1
$\begingroup$

Let $x_1> 1$ and let $x_{n+1} := 2 - \displaystyle\frac{1}{x{_n}}$ for $n \in \mathbb{ N}$. Show that $(x_n)$ is bounded and monotone. Find the limit. I am confused on how to show that the sequence is increasing or decreasing without having a specific value for $x_1$. I think that I should use induction, but how do I define my base case?

$\endgroup$
2
  • $\begingroup$ I would try something by induction. Use any value of $x_1 > 1$ just to gain some intuition if the sequence is increasing or decreasing. Once you have proved it converges, start with $x_{n+1} = 2 - \frac{1}{x_n}$ and pass the limit: $L = 2 - \frac{1}{L}$ and solve for $L$. $\endgroup$
    – Ivo Terek
    Jun 17, 2014 at 1:35
  • $\begingroup$ "How do I define my base case?" I think you don't. Leave everything in terms of $x_1$. The fact that $x_1 > 1 $ should be enough to conclude something. $\endgroup$
    – Ivo Terek
    Jun 17, 2014 at 1:37

4 Answers 4

2
$\begingroup$

Hint. To show that the sequence is always increasing, the base case would be that $x_2>x_1$, that is, $$2-\frac{1}{x_1}>x_1\ .$$ Similarly, to show it is always decreasing, you would need to start with $$2-\frac{1}{x_1}<x_1\ .$$ By doing a little algebra you should be able to work out which of these is correct.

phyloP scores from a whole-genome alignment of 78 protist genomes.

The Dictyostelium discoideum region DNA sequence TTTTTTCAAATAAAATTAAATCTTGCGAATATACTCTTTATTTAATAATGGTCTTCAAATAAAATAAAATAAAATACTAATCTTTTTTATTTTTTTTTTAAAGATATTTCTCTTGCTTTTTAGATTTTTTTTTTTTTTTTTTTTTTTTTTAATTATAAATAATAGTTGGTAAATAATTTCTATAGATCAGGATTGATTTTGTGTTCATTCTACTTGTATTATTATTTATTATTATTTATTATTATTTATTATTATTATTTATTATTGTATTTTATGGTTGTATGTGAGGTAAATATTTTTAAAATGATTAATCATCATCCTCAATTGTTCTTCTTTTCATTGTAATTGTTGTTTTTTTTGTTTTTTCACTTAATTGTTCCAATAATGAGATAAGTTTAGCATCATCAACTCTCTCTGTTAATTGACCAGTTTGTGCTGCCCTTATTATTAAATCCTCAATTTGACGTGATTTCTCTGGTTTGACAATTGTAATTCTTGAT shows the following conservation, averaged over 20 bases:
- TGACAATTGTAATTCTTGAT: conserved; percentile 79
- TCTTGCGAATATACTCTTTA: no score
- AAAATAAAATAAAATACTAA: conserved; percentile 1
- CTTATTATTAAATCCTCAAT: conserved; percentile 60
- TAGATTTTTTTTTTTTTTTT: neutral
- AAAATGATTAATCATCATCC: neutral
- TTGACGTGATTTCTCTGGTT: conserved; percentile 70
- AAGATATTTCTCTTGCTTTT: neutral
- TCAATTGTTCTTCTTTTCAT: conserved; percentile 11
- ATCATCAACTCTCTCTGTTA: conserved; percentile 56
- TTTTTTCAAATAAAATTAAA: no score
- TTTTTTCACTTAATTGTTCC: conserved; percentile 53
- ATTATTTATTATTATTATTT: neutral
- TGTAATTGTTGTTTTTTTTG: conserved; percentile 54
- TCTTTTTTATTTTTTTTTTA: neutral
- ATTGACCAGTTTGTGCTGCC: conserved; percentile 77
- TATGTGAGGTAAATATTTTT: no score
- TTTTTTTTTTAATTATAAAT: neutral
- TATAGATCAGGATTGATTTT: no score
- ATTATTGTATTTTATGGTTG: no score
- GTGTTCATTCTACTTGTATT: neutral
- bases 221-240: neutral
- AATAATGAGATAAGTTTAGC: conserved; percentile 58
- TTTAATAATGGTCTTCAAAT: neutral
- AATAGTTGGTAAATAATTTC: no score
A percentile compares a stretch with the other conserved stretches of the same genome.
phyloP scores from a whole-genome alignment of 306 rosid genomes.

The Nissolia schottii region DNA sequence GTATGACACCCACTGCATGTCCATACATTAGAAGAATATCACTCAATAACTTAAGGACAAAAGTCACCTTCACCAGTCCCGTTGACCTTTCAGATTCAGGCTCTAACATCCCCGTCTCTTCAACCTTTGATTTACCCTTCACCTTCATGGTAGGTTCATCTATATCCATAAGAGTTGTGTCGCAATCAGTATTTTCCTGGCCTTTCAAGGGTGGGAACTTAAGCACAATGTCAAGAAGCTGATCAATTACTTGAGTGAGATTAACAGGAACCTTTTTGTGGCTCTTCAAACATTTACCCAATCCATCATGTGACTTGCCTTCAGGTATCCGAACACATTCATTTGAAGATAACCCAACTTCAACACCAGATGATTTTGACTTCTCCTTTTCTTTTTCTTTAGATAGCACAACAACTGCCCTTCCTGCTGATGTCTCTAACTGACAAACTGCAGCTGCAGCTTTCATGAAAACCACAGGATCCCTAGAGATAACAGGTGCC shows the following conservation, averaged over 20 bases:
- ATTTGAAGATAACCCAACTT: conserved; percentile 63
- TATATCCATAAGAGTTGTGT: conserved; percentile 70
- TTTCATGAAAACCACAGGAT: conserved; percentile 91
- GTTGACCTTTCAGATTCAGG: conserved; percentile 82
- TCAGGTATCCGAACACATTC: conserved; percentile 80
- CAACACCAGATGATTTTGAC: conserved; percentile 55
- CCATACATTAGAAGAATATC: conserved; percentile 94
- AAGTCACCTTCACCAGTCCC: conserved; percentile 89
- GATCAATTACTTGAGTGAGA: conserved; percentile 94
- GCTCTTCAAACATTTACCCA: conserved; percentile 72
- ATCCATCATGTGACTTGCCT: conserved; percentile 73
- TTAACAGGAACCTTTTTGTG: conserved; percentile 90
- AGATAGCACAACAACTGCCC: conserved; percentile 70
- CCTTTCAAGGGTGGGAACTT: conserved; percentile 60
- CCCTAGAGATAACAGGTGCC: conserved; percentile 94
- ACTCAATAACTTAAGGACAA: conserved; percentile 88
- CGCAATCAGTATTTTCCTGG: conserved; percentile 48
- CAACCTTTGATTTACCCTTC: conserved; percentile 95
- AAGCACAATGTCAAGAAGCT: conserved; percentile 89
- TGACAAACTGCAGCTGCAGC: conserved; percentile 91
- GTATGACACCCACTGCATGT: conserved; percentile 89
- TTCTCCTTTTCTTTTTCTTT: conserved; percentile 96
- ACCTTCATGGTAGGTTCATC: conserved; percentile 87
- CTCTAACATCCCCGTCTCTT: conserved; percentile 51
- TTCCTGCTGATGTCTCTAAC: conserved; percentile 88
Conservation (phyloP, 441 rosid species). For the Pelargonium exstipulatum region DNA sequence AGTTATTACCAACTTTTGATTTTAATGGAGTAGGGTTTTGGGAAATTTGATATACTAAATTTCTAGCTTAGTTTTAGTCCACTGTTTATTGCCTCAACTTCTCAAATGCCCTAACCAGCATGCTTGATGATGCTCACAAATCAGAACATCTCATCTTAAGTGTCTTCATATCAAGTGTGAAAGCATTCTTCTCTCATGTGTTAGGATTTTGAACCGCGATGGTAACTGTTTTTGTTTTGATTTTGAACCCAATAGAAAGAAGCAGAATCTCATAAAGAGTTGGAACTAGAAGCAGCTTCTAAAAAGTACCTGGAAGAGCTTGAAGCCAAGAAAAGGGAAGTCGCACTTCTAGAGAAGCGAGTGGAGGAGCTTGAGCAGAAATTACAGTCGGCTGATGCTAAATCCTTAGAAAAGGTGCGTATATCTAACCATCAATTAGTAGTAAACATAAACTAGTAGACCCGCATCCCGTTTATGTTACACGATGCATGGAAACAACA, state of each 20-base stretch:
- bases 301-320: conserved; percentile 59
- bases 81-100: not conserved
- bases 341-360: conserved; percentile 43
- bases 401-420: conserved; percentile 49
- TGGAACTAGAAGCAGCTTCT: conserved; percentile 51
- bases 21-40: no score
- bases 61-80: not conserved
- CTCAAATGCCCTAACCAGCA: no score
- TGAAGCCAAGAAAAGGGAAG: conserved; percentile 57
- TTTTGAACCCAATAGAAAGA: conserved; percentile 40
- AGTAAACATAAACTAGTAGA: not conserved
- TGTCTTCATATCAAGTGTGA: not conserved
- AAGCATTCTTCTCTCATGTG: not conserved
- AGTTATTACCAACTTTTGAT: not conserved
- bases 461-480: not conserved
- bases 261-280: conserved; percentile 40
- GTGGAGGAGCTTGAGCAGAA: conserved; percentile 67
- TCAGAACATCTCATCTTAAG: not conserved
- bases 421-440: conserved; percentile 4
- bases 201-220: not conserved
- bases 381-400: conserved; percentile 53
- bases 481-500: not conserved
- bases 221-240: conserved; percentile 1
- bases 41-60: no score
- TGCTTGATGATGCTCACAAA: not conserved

$\endgroup$
1
$\begingroup$

Induction is a good plan. The statement to prove will be (if we assume we're going to prove it's increasing) "$\forall n\ge 1: x_n\le x_{n+1}$". The base case will be "$x_1\le x_2$". To prove this without knowing the value of $x_1$, there's really only one thing you can do: use the given recurrence to relate the value of $x_2$ to the value of $x_1$. That yields the statement $$ x_1 \le 2 - \frac1{x_1} $$ to be proved. So, solve this inequality, finding the values of $x_1$ for which it is true, and see if the problem's statement that $x_1>1$ lets you conclude that it's true.

$\endgroup$
1
$\begingroup$

Assume that $x_n>x_{n+1}$. Then invert, negate and sum $2$ to get $$2-\frac 1{x_n}>2-\frac 1{x_{n+1}}$$

which gives $x_{n+1}>x_{n+2}$. The boundedness is proved in a similar manner. What is a putative upper bound?

$\endgroup$
0
0
$\begingroup$

You can prove that $x_n \gt 1$ by using induction (this shows a lower bound).

To show monotonicity, you don't need induction.

$x_{n} - x_{n+1} = x_n + \frac{1}{x_n} - 2 \gt 0$

$\endgroup$

You must log in to answer this question.

Not the answer you're looking for? Browse other questions tagged .